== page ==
ISIS's latest hostage torture revealed....
Revelations from freed captives detail how ISIS tortured hostages before beheading them. It included waterboarding--but 2 items the NY Times left unmentioned: (a) whether the ISIS technique was carefully circumscribed as was the case with CIA interrogations--which made the US version likely not torture under US law; (b) that ISIS could simply have substituted another technique, where they not trying to make a political point. The proper answer to these are: (a) the ISIS technique surely was cruder--no doctor present, longer, harsher; (b) surely, as they intended a given level of torture, they'd have selected something else from the vast Islamist terror arsenal.
Picking up an old story to recap & assess, re how Obama White House threatened hostage parents: On Fox News Sunday last month top Obama White House adviser Denis McDonough confirmed that in the run-up to the execution of James Foley, the White House told his parents they faced criminal prosecution if they attempted to ransom their son. Asked about this by FNS substitute anchor John Roberts, McDonough answered that applicable laws had to be enforced and that the White House merely informed Foley's parents of this.
At first blush one might find the WH's actions understandable, given that if large sums are paid to ISIS to ransom captors--as European powers routinely do with terror groups--the funds thereby gained can--WILL--be put to use in future acts of terror. And, rightly, the administration notes that paying ransom encourages future hostage-taking. In effect, doing so merely passes the pain from the family of one ransomed captive to unnamed future families.
1. No law is enforced 100 percent of the time. Prosecutors have discretion whether to file charges; judges have discretion at every stage of the trial, whether to accept or reject pleas, whether to impose sentence or suspend; presidents (and governors, for state crimes) have discretion to commute sentences or to issue outright pardons.
2. Standing by the law need not involve threats. The president, who found oodles of time for deserter Bo Bergdahl's family, could not bring himself to meet with Foley's parents personally. He could have gently explained why he feels the US cannot ransom ISIS hostages. Having his aides make what amount to veiled police-state threats is the kind of stuff done in banana republics.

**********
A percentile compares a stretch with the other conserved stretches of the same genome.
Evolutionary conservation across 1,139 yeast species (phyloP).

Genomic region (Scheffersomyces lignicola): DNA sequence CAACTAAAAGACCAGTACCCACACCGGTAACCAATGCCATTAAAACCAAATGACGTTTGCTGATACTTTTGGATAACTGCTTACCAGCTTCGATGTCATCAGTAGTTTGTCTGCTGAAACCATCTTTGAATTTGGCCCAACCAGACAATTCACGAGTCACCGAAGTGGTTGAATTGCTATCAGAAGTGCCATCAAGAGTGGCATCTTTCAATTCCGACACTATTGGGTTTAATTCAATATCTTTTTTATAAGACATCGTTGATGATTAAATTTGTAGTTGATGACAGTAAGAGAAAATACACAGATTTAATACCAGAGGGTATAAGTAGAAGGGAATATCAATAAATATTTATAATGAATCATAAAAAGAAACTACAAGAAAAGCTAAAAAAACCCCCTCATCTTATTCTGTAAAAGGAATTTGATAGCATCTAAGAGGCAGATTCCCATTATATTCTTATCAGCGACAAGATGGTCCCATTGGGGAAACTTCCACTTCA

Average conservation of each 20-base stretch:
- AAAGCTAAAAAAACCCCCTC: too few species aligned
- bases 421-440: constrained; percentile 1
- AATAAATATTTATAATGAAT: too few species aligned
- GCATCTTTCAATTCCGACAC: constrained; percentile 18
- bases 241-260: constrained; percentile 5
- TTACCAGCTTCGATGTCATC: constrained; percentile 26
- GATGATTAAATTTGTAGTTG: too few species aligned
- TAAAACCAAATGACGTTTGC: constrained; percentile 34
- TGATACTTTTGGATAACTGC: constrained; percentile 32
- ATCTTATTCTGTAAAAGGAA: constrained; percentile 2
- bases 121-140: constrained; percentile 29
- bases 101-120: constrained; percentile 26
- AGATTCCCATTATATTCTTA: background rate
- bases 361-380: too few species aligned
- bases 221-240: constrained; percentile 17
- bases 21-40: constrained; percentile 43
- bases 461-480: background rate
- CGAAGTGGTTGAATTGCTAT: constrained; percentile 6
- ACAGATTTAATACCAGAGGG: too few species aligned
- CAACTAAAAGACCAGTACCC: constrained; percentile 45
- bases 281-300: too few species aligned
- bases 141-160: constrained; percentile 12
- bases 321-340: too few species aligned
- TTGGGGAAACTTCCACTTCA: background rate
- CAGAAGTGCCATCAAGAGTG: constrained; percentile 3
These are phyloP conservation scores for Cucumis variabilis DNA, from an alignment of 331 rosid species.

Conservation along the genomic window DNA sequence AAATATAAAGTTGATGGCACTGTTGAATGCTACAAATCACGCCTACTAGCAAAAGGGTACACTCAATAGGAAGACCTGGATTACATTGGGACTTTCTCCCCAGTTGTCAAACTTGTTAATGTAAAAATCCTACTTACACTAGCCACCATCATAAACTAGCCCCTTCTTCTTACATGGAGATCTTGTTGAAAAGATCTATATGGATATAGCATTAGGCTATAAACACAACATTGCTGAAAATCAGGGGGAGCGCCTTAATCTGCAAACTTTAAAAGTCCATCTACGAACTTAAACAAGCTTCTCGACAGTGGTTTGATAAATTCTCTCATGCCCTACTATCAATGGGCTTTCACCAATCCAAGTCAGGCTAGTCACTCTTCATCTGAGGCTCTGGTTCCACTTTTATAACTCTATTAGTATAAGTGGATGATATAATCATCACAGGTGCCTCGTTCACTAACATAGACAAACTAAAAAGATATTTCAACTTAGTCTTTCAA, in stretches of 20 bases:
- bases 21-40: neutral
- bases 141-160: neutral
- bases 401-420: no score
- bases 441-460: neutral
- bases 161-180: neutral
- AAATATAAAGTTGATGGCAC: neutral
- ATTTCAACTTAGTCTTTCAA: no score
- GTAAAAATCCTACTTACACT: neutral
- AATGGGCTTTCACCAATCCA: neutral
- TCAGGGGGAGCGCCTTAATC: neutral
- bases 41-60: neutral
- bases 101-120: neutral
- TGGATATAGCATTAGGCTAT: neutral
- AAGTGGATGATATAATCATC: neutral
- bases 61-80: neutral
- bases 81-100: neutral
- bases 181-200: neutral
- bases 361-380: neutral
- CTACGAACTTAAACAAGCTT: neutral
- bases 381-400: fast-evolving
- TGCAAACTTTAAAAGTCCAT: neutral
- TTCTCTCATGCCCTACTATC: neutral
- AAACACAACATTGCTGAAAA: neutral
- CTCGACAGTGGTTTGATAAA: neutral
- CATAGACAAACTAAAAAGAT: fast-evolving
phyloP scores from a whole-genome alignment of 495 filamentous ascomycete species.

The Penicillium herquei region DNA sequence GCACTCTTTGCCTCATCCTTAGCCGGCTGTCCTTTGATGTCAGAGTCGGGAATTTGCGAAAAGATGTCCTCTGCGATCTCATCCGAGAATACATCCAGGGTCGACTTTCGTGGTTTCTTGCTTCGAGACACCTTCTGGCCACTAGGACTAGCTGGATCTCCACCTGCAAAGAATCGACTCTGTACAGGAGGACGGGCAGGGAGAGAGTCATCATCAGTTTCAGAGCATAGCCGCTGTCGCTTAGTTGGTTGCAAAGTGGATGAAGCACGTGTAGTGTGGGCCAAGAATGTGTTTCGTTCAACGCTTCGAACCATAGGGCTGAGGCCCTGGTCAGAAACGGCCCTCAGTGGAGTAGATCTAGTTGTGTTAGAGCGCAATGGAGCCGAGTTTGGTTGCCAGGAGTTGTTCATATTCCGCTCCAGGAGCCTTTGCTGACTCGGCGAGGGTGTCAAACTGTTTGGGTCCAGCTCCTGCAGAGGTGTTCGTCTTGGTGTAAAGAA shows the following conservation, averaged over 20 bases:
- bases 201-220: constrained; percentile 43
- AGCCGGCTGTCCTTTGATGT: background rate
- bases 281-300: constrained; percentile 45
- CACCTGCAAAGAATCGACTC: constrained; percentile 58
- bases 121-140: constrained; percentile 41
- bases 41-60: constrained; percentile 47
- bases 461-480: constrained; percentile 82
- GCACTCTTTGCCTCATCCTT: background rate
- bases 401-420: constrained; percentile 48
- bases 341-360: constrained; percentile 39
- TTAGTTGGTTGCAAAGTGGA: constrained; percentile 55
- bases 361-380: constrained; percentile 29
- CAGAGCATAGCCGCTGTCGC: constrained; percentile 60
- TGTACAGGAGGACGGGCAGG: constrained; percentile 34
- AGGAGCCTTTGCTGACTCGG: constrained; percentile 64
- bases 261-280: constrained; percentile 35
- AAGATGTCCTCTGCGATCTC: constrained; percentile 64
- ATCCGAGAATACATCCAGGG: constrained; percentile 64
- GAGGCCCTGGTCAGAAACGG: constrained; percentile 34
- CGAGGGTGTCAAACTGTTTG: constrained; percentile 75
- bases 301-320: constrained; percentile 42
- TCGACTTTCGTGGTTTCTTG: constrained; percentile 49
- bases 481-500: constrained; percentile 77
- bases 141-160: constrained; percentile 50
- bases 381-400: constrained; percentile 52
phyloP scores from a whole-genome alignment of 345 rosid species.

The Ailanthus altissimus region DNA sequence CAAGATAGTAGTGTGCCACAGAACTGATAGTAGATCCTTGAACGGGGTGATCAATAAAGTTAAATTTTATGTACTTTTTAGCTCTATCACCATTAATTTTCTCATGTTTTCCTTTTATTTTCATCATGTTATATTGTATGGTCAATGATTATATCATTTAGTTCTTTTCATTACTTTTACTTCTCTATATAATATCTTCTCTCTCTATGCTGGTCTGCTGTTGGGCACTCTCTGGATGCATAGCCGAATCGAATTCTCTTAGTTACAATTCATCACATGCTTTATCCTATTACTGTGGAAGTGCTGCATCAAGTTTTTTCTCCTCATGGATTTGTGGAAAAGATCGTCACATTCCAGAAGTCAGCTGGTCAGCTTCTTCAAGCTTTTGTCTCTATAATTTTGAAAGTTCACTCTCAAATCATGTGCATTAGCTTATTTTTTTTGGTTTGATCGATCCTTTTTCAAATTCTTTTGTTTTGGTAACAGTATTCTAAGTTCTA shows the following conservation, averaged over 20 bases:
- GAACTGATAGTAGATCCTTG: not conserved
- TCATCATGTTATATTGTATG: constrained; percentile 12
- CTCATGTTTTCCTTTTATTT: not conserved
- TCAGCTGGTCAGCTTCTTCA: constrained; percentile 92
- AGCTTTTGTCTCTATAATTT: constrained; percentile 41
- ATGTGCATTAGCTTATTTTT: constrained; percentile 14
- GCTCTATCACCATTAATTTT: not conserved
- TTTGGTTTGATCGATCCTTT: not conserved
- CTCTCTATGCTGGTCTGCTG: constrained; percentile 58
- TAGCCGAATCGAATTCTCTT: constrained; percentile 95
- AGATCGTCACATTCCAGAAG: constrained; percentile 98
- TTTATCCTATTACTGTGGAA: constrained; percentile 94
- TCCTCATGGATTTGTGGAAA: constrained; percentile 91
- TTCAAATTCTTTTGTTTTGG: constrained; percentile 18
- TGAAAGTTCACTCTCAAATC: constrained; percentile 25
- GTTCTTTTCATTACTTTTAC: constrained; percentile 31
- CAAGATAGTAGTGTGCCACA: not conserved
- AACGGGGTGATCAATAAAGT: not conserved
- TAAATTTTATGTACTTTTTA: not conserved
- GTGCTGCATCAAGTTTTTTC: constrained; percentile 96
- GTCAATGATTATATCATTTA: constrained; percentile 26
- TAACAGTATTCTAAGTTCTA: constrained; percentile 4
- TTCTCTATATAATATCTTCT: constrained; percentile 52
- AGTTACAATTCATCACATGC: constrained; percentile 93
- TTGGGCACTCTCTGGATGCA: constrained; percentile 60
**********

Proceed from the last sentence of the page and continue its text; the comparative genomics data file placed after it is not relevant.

3. This president has ransomed hostages before. Trading five top al-Qaeda terrorists to ransom deserter Bo Bergdahl makes denying same to the Foleys hard for this administration to defend. Asking them not to pay money to ISIS is not unreasonable. But the stench of hypocrisy with Team Obama is strong.
4. This president has suspended outright provisions of other laws. The president has suspended some 40 provisions of his signature law, ObamaCare--including the individual mandate that his lawyers told the Supreme Court in 2012 had to be implemented, lest the entire law collapse. This was not done for individual cases. It was wholesale suspension of laws duly enacted by Congress, signed by the president, that on their face offer zero discretion to the executive to suspend. The president has suspended enforcing laws designed to control the flow of immigrants, legal and illegal, across America's southwest border. In effect, President Obama has freely implemented cafeteria enforcement: only executing the laws piecemeal, in his unbounded discretion.
Bottom Line. The president's henchmen acted thuggishly and contemptibly in threatening a grief-stricken family. On top of the president playing fist-bumping golf immediately after claiming to be broken-hearted over Foley's beheading, it is the latest slap to parents who deserve compassion, not official cruelty.
As for the New York Times, a more focused waterboarding comparison would have helped readers compare Guantanamo then to ISIS now.
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